7.0" Milan
5.1" Madison
6.2" Willmar
6.4" Duluth
4.0" Montevideo (tied record from 1945) and Dawson
5.0" Morris and Glenwood
9.5" Collegeville
12.5" Milaca
13.8" Mora
10.0" Kimball
13.0" Little Falls and Onamia
14.0" Litchfield and St Francis
10.5" Hinckley
5.5" Grand Portage and Silver Bay
7.5" Cloquet and Two Harbors
7.8" Moose Lake
14.6" Bruno
19.0" Isanti

The snowfall at Duluth pushed their seasonal total to 125.3 inches, the 5th most in history at that location. Fortunately thawing temperatures rapidly diminished the mid-April snow cover. You can read more about this storm on the web at

New seasonal climate outlook

The NOAA-Climate Prediction Center issued a new seasonal climate outlook on Thursday (April 17) this week. For the period May through July they call for equal chances of above or below normal temperatures. For Minnesota citizens this should be a relief after bearing six consecutive months of colder than normal temperatures (Nov-Apr). Some moderation in temperature is seen for May, with more days of above normal temperatures. The outlook for precipitation over the May-July period also calls for equal chances of above or below normal values.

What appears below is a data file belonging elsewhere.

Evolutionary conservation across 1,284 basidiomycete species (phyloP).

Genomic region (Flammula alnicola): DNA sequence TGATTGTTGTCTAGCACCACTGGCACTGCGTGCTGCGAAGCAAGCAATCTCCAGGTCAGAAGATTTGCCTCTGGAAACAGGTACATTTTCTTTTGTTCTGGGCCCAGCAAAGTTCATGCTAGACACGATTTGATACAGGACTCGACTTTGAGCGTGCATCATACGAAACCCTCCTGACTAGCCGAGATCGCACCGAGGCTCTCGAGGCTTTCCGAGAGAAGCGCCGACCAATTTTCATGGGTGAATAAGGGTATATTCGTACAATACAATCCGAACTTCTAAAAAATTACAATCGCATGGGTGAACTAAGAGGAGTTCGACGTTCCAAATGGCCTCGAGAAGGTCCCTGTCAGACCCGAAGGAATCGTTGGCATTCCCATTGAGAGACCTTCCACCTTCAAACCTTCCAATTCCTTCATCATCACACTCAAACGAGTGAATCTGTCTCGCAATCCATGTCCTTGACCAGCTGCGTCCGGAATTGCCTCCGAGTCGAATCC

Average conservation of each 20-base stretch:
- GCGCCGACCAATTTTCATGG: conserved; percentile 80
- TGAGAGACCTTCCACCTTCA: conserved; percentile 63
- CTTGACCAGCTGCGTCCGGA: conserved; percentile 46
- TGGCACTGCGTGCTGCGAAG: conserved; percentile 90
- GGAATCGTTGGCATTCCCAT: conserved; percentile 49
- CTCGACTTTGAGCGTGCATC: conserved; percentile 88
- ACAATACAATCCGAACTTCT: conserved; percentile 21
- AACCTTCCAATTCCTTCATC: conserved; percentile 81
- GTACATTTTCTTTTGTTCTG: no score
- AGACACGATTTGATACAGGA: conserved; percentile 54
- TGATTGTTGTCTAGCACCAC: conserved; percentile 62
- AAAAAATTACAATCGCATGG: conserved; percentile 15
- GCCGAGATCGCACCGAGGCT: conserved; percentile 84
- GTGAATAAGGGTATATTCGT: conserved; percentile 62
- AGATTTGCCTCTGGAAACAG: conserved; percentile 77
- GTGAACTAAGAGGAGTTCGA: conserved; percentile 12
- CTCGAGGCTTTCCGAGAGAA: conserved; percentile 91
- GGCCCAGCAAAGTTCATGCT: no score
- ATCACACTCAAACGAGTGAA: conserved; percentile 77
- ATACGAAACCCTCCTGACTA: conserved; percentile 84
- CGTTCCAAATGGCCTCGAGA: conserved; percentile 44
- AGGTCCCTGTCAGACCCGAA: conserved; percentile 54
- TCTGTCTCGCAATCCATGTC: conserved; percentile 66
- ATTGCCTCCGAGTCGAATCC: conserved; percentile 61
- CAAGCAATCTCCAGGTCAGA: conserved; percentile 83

Weekly weather Potpourri